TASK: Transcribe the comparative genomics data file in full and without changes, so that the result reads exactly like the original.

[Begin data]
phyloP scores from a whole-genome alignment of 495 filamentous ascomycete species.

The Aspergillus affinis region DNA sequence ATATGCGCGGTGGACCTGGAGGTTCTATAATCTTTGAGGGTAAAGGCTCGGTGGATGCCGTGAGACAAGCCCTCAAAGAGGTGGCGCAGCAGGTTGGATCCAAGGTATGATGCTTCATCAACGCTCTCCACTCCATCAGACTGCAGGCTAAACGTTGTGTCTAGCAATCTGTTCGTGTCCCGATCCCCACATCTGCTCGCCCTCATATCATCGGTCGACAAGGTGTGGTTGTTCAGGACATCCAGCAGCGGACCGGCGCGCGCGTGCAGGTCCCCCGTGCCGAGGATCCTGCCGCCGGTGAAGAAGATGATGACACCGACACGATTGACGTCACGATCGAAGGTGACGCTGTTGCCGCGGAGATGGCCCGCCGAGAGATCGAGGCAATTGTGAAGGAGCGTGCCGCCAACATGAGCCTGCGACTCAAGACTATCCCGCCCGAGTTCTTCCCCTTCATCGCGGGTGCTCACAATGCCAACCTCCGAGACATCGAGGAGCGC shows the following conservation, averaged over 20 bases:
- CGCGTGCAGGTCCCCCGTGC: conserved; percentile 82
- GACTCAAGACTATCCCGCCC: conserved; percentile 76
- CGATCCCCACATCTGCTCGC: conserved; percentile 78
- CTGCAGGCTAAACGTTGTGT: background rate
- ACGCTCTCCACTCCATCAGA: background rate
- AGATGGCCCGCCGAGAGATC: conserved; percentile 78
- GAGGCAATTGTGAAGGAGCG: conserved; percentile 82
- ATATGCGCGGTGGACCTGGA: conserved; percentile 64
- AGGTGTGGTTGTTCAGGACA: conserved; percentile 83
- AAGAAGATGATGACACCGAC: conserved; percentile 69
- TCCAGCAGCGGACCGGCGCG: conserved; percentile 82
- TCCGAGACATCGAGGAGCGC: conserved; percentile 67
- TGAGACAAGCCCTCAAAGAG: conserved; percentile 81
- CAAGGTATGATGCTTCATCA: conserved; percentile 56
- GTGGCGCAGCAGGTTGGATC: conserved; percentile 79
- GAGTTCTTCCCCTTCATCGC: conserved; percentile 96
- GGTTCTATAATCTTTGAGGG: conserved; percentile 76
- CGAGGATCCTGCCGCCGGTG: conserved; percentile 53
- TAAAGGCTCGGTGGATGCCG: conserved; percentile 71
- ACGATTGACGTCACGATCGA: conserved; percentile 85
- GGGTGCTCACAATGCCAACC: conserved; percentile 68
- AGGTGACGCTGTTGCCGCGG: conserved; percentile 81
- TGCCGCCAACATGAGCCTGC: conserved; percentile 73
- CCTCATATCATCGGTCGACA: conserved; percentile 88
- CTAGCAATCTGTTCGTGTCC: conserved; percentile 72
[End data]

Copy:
phyloP scores from a whole-genome alignment of 495 filamentous ascomycete species.

The Aspergillus affinis region DNA sequence ATATGCGCGGTGGACCTGGAGGTTCTATAATCTTTGAGGGTAAAGGCTCGGTGGATGCCGTGAGACAAGCCCTCAAAGAGGTGGCGCAGCAGGTTGGATCCAAGGTATGATGCTTCATCAACGCTCTCCACTCCATCAGACTGCAGGCTAAACGTTGTGTCTAGCAATCTGTTCGTGTCCCGATCCCCACATCTGCTCGCCCTCATATCATCGGTCGACAAGGTGTGGTTGTTCAGGACATCCAGCAGCGGACCGGCGCGCGCGTGCAGGTCCCCCGTGCCGAGGATCCTGCCGCCGGTGAAGAAGATGATGACACCGACACGATTGACGTCACGATCGAAGGTGACGCTGTTGCCGCGGAGATGGCCCGCCGAGAGATCGAGGCAATTGTGAAGGAGCGTGCCGCCAACATGAGCCTGCGACTCAAGACTATCCCGCCCGAGTTCTTCCCCTTCATCGCGGGTGCTCACAATGCCAACCTCCGAGACATCGAGGAGCGC shows the following conservation, averaged over 20 bases:
- CGCGTGCAGGTCCCCCGTGC: conserved; percentile 82
- GACTCAAGACTATCCCGCCC: conserved; percentile 76
- CGATCCCCACATCTGCTCGC: conserved; percentile 78
- CTGCAGGCTAAACGTTGTGT: background rate
- ACGCTCTCCACTCCATCAGA: background rate
- AGATGGCCCGCCGAGAGATC: conserved; percentile 78
- GAGGCAATTGTGAAGGAGCG: conserved; percentile 82
- ATATGCGCGGTGGACCTGGA: conserved; percentile 64
- AGGTGTGGTTGTTCAGGACA: conserved; percentile 83
- AAGAAGATGATGACACCGAC: conserved; percentile 69
- TCCAGCAGCGGACCGGCGCG: conserved; percentile 82
- TCCGAGACATCGAGGAGCGC: conserved; percentile 67
- TGAGACAAGCCCTCAAAGAG: conserved; percentile 81
- CAAGGTATGATGCTTCATCA: conserved; percentile 56
- GTGGCGCAGCAGGTTGGATC: conserved; percentile 79
- GAGTTCTTCCCCTTCATCGC: conserved; percentile 96
- GGTTCTATAATCTTTGAGGG: conserved; percentile 76
- CGAGGATCCTGCCGCCGGTG: conserved; percentile 53
- TAAAGGCTCGGTGGATGCCG: conserved; percentile 71
- ACGATTGACGTCACGATCGA: conserved; percentile 85
- GGGTGCTCACAATGCCAACC: conserved; percentile 68
- AGGTGACGCTGTTGCCGCGG: conserved; percentile 81
- TGCCGCCAACATGAGCCTGC: conserved; percentile 73
- CCTCATATCATCGGTCGACA: conserved; percentile 88
- CTAGCAATCTGTTCGTGTCC: conserved; percentile 72